Headway personal injury lawyers code of conduct
Each of the solicitors featured in this Directory has agreed to work within the Headway Personal Injury Lawyers Code of Conduct. This is to ensure that all legal firms included have the relevant experience in the field of brain injury and that anyone using the Headway Head Injury Solicitors Directory to choose a solicitor can have confidence in the quality and expertise of their chosen firm and its commitment to addressing their particular needs and circumstances.
By signing up to the Code of Conduct the Personal Injury Lawyers (and their employees) included in the Headway Solicitors Directory:
- Should, when dealing with brain injury survivors/carers, conduct themselves in a manner, which upholds and enhances the reputation of Headway and other firms of solicitors featured in the Directory.
- Should not claim to have specialist skills or experience, which they do not possess.
- Should not put pressure on Headway Groups and Branches to endorse or recommend the services offered by the firm.
- Should provide brain injury survivors/carers with a free initial consultation to answer any questions they may have, provide them with appropriate information about the firm and to allow them to make an informed choice.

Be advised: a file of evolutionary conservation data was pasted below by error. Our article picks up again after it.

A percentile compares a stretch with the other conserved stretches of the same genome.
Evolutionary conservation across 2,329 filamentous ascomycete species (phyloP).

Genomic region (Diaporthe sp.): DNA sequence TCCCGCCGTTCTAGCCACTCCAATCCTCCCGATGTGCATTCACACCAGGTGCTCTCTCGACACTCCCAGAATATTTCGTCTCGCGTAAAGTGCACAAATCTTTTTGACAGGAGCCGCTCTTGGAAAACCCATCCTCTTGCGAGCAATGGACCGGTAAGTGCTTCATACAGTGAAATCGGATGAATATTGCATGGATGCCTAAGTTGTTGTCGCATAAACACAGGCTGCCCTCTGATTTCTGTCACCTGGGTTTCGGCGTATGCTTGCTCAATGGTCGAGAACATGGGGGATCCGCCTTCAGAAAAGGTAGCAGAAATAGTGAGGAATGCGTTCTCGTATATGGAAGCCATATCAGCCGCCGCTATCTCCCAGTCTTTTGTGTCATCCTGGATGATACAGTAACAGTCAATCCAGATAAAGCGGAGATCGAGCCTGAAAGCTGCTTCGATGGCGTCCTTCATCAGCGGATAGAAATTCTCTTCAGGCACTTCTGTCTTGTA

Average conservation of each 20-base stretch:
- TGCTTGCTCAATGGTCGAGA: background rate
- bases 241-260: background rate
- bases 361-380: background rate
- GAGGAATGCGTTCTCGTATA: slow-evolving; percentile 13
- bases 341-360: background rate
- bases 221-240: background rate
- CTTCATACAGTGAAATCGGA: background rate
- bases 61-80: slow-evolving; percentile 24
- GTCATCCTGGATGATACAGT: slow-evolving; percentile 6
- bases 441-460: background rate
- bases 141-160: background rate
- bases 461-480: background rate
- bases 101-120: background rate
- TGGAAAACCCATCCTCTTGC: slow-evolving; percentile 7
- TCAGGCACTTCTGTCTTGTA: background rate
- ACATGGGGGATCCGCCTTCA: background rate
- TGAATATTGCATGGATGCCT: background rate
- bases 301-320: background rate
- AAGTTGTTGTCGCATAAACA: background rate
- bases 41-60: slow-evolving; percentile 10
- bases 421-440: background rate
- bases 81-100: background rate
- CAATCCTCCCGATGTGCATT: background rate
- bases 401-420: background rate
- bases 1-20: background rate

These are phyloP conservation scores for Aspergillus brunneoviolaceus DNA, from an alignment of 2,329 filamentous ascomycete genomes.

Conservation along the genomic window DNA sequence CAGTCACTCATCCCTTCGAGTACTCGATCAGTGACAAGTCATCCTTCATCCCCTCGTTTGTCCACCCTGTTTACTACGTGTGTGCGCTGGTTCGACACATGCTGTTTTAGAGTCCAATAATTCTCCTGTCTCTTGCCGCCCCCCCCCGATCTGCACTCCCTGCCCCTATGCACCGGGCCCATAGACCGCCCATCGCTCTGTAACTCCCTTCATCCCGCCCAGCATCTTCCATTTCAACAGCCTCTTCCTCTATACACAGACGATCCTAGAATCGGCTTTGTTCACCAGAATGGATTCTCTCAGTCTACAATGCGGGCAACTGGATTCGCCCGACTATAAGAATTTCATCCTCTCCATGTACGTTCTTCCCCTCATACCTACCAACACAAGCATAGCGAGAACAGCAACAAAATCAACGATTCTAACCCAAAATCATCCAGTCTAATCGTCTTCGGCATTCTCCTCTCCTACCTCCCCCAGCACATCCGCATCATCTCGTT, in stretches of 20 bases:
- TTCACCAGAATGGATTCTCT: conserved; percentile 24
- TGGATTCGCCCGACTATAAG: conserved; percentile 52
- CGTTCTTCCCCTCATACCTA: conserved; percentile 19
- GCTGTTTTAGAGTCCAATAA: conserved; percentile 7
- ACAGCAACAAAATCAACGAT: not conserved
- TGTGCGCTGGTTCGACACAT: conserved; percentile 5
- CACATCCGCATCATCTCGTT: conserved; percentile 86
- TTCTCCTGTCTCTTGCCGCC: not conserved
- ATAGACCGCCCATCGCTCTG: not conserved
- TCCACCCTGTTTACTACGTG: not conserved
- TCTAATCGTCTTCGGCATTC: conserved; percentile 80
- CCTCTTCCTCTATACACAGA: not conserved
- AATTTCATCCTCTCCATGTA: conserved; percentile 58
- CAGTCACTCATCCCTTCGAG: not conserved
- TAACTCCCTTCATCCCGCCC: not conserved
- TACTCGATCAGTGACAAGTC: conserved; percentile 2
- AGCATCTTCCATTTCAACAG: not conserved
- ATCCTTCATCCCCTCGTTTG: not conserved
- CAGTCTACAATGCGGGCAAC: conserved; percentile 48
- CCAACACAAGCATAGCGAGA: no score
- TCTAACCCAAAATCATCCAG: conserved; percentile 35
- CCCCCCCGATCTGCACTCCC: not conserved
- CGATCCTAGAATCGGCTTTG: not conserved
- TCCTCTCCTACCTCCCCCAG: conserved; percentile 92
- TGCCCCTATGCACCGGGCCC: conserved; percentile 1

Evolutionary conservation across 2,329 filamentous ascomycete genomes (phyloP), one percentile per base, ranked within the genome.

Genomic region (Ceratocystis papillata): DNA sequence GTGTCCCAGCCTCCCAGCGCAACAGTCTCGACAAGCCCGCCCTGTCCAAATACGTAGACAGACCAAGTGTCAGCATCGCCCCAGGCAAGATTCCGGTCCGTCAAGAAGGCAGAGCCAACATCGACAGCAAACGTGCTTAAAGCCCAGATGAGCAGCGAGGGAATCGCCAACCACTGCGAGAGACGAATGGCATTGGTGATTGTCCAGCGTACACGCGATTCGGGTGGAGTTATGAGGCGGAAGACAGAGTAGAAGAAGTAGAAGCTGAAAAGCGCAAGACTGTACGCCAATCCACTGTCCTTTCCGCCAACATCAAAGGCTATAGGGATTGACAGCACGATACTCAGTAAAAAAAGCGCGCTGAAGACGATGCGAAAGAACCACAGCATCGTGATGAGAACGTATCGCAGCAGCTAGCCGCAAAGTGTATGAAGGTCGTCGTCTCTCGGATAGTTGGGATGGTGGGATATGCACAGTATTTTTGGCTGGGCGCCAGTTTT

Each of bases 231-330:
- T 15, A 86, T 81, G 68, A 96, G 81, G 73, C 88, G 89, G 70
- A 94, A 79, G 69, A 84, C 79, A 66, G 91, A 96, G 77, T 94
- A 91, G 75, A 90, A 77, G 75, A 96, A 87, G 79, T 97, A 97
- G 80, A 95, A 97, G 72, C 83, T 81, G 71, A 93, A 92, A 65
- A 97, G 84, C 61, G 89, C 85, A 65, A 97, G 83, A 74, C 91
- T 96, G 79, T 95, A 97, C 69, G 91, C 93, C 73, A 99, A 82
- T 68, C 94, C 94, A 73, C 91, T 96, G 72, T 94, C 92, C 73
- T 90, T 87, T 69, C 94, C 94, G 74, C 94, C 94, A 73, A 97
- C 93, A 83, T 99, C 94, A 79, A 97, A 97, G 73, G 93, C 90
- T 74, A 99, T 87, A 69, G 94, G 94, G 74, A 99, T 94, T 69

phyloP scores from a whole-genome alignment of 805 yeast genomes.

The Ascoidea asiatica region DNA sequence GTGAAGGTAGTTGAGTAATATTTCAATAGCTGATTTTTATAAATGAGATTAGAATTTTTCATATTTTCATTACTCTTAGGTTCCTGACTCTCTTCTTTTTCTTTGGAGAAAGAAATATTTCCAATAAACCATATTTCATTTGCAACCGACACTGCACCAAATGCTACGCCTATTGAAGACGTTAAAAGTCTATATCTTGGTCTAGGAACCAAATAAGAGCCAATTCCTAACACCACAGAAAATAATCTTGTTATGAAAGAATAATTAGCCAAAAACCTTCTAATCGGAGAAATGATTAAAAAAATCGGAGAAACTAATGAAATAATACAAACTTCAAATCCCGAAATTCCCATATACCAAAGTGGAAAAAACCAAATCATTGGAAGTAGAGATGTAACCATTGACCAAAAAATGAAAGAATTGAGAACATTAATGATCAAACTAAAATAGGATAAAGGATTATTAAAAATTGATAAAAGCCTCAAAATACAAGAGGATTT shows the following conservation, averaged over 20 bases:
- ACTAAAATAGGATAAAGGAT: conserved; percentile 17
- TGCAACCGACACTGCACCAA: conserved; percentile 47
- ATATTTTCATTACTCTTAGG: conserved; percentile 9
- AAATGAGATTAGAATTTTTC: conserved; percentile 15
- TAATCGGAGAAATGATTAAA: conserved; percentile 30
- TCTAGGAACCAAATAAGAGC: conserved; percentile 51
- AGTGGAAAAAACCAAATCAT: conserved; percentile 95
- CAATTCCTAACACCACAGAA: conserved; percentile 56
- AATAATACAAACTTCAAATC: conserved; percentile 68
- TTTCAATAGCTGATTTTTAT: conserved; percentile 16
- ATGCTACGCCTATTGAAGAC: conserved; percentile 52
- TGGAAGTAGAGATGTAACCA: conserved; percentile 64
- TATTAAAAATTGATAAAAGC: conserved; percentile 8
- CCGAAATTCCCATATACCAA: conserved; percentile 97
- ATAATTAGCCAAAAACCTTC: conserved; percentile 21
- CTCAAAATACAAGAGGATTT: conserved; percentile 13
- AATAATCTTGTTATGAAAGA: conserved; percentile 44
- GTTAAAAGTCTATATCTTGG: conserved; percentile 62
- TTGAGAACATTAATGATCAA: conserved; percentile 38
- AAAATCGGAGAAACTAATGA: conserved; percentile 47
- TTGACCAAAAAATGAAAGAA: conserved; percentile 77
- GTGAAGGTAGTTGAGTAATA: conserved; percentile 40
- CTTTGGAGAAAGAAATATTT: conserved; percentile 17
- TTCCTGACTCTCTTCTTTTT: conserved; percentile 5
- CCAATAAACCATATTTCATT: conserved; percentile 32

- Should not put undue pressure on brain injury survivors/carers to appoint the firm to act on their behalf and should recognise their right to consider other solicitors prior to making a decision about who should represent them.
- Should act in the best interests of the brain injury survivors/carers and not make excessive or unnecessary charges.
- Should keep themselves up to date with current law and undertake regular Headway training to help them fully understand the needs, issues and aspirations of brain injury survivors/carers.
- Should recognise that brain injury survivors/carers are often coping with extremely distressing circumstances and treat them with the respect and sensitivity required at such times.
- Should recognise their duty to avoid sexual, financial, emotional or any other form of client exploitation. In particular, they must not use their professional relationship to establish or pursue a sexual or improper emotional relationship with a brain injury survivor.
- Should respect the privacy and dignity of the brain injury survivors/ carers and not make unsolicited approaches within the hospital or other clinical settings, which might be interpreted as applying undue pressure on brain injury survivors/carers.
- Should avoid any situation in which their interests conflict with those of their client and, when necessary, should ensure that the client receives independent advice which will allow them to weigh up matters and exercise their own free will.